2. "Saskatchewan Probate Estate Files, 1887-1931," digital images, FamilySearch.org (https://familysearch.org/ark:/61903/1:1:VNTN-FJT : accessed 3 October 2016), Alphonso Grozell [sic], 1921, probate file, no. 0648, “Last Will and Testament of Alphonso Grozell” (images 7-8 of 40); citing Saskatchewan Estevan, Queen's Bench Provincial Court, Regina; GS film no. 1,220,692.


3. "Saskatchewan Probate Estate Files, 1887-1931," digital images, FamilySearch.org (https://familysearch.org/ark:/61903/1:1:VNTN-FJT : accessed 3 October 2016), Alphonso Grozell [sic], 1921, probate file, no. 0648, “In The Surrogate Court of […]” (image 33 of 40); citing Saskatchewan Estevan, Queen's Bench Provincial Court, Regina; GS film no. 1,220,692.


Copyright © 2016, Yvonne Demoskoff.

Friday, October 14, 2016

Friday’s Faces from the Past: Richard, the fisherman

Richard Legault

This clipping from an unidentified newspaper shows my late cousin Richard Legault.

His mother, my Aunt Madeleine, gave me this item when I visited her in the spring of 2014.

Richard looks about 14 or 15 years old, so the photo dates to 1965 or 1966.

Hills Lake, where Richard and the other cadets fished, is near Englehart, south of Kirkland Lake, Ontario, where Aunt Madeleine and her family lived.

Tragically, Richard died after a car accident in October 1969.

Copyright © 2016, Yvonne Demoskoff.

Thursday, October 13, 2016

A Two-Part Genealogy Weekend

This weekend is going to be a two-part genealogy weekend for my husband and me. On Friday (October 14), we are driving into Burnaby, BC (in greater Vancouver) to hear Lesley Anderson of Ancestry.ca. She’s giving a talk on “Ain’t I a Woman?” Finding women on Ancestry

This free evening event is put on by the BCGS (British Columbia Genealogical Society) at their monthly meeting location, Danish Lutheran Church in Burnaby. For more information about the time and location, see the BCGS website.

The next day, Saturday (October 15), we’re attending “Finding Your Roots”, the 21st annual seminar hosted by the Surrey Family History Center in Surrey, BC (a short distance east of Burnaby).

Aerial view of Surrey British Columbia
Surrey [B.C.] aerial view*

This Tri-Stake event is free and open to the public. There are classes for beginners and advanced researchers, like “Getting Started with Family History” with Eunice Robinson and “The Search for Frank Liddell: A Case Study” with Dave Obee. A good variety of subjects is planned for the morning and afternoon sessions: everything from copyright issues, Eastern European research, marriage customs, social media, source citations, United Empire Loyalists, and wills. Speakers include Andrea Lister, Paul McDonnell, and Brenda Smith.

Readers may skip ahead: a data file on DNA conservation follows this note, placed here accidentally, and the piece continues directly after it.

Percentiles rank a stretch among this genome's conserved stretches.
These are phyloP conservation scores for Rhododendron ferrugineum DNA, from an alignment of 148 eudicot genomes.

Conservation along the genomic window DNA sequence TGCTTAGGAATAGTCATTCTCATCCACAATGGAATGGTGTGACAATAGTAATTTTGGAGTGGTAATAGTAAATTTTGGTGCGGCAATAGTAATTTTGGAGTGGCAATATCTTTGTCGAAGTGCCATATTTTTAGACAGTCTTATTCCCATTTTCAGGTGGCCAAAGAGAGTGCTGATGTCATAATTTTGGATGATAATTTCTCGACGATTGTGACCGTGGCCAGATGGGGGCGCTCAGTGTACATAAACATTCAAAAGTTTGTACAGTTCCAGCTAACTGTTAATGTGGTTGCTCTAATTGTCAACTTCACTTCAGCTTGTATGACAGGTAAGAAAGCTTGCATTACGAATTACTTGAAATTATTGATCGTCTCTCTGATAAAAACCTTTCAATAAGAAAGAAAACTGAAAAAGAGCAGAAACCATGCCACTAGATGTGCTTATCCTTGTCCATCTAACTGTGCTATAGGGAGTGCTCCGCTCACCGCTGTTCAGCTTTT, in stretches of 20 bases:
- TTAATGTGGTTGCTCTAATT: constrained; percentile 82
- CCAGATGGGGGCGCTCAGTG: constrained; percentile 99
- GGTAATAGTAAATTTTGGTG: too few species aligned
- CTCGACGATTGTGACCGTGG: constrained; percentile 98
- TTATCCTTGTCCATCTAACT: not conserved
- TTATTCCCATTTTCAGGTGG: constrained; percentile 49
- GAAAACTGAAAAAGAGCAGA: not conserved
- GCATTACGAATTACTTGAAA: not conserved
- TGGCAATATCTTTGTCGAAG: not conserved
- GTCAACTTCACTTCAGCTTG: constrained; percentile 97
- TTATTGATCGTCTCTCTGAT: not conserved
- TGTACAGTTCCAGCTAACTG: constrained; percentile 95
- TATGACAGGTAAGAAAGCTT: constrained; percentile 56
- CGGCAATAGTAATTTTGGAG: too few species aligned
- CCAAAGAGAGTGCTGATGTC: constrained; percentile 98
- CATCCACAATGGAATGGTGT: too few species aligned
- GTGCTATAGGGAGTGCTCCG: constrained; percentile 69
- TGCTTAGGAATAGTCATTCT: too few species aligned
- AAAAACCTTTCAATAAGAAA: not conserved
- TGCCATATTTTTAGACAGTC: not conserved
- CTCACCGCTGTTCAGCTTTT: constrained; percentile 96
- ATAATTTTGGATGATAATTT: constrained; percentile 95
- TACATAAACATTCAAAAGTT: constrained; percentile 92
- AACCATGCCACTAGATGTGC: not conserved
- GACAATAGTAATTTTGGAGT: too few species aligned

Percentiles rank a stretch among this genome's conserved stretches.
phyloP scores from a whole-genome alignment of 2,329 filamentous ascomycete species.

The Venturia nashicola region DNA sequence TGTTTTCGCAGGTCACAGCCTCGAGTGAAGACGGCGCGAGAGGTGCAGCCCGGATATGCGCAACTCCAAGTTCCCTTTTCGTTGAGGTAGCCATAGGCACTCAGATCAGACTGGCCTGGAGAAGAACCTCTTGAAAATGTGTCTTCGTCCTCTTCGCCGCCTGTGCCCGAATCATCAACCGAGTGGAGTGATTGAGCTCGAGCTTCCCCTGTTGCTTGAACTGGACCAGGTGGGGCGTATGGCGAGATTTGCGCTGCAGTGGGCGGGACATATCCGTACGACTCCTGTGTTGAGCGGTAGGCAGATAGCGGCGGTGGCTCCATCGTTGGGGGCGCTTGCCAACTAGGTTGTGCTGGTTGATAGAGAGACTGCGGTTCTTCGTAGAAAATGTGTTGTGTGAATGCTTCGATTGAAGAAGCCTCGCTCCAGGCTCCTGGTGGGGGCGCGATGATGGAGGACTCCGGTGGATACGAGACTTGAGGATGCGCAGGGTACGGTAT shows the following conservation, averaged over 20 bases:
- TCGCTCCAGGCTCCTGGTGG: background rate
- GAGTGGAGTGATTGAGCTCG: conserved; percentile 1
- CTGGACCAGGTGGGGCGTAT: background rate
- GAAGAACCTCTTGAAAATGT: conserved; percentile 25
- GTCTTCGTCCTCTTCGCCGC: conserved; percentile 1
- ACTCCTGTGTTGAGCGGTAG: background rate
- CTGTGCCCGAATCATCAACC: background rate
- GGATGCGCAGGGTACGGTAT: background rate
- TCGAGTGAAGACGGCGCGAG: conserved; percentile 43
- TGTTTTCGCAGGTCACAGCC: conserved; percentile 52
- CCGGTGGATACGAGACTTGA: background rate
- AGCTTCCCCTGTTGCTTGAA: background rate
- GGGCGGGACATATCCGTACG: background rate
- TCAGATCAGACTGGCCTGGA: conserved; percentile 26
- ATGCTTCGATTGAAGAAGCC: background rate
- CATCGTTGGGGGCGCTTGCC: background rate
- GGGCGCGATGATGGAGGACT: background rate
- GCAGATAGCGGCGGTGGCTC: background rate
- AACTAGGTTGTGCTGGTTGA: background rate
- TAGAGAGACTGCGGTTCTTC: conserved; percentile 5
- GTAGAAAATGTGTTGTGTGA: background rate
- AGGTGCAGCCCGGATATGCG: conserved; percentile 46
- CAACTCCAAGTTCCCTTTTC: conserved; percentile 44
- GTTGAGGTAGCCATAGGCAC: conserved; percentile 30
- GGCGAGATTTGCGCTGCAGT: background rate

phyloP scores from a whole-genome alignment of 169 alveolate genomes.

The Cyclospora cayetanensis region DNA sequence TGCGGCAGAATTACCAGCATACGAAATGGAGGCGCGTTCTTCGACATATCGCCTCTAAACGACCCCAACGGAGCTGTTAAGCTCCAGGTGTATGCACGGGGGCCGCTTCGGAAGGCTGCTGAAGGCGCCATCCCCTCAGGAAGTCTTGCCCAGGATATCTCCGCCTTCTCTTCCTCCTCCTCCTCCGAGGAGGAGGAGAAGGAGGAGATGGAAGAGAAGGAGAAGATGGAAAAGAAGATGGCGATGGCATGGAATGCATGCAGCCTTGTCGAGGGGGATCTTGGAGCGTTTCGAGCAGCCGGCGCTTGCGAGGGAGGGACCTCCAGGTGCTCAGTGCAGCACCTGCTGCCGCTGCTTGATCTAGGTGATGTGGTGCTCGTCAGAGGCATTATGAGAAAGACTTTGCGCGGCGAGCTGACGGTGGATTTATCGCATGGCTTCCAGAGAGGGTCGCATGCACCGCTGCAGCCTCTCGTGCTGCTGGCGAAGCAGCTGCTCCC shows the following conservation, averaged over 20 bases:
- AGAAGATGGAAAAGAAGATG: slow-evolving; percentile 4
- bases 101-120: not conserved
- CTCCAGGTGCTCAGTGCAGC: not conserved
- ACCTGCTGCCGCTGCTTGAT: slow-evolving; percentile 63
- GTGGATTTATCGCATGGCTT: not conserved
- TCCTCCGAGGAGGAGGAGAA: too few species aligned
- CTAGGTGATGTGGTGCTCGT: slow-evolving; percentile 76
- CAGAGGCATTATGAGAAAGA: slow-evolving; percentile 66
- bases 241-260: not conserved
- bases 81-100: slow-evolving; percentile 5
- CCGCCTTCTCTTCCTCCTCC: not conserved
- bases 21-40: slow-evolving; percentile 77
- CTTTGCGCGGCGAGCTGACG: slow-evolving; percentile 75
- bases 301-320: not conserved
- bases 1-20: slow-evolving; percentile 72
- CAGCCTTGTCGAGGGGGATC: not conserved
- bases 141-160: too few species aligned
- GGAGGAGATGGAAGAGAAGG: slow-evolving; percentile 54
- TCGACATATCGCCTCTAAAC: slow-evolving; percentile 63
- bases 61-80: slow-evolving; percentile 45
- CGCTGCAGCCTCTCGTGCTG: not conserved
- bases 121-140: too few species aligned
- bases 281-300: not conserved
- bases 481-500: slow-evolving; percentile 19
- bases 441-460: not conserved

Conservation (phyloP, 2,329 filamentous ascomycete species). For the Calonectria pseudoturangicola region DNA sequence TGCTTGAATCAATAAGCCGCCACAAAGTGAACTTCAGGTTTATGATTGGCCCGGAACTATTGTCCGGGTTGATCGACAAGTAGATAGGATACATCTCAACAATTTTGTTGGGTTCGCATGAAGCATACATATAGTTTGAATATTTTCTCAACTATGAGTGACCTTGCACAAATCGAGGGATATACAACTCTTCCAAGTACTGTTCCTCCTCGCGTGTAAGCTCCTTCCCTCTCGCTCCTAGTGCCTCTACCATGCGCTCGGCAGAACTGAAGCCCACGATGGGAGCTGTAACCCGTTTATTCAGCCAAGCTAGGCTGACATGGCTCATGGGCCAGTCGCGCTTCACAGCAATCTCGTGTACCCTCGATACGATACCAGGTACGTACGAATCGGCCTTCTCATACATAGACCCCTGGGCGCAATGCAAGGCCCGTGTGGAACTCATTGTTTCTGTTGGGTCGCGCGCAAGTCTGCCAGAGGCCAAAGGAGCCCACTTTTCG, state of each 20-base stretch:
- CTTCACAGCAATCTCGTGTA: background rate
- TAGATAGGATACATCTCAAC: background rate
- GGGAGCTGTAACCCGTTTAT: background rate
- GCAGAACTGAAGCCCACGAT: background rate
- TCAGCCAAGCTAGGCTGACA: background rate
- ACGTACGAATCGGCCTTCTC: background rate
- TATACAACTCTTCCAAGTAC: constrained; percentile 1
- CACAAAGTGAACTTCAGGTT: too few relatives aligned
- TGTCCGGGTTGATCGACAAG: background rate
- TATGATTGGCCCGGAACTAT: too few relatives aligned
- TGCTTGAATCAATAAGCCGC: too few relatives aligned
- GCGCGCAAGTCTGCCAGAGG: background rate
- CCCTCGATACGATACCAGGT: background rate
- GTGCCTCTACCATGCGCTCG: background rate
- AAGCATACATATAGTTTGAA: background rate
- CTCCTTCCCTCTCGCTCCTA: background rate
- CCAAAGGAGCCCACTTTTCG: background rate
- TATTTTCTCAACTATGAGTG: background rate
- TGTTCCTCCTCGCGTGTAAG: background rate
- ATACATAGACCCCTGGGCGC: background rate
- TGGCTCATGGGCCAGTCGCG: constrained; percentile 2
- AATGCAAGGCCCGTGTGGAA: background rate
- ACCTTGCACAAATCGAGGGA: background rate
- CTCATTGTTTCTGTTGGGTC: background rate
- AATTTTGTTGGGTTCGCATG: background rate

Lesley Anderson will also be there. She’s giving three talks: “Ancestry.ca: Searching Canadian Records”, “Ancestry’s Online Family Trees”, and “What Will You Discover with AncestryDNA?”. For more information, see “Finding Your Roots”.

* Image credit: Wikipedia contributors, "Surrey, British Columbia", Wikipedia, The Free Encyclopedia (https://en.wikipedia.org/w/index.php?title=Surrey,_British_Columbia&oldid=743192244 : accessed 8 October 2016).

Copyright © 2016, Yvonne Demoskoff.

Wednesday, October 12, 2016

Alphonse Grozelle (1854-1921)

For the last couple of weeks, I’ve been researching Alphonse Grozelle, my 2nd cousin 4x removed. Using records I’ve found about him at Ancestry.ca and FamilySearch.org, like his homestead applications, his death registration and his will, I’ve put together a brief biography for him.

Birth and marriage

Alphonse was born on 1 January 1854 in Ops Township, Victoria County, Ontario. [1] He was the ninth of eleven children of Pierre Desgroseilliers (later Grozelle) and Félicité L’Eriger de la Plante dite Laplante. In about 1850, Pierre, his wife and their children moved from Châteauguay County in Canada East (now Quebec) to Victoria County in Canada West (now Ontario).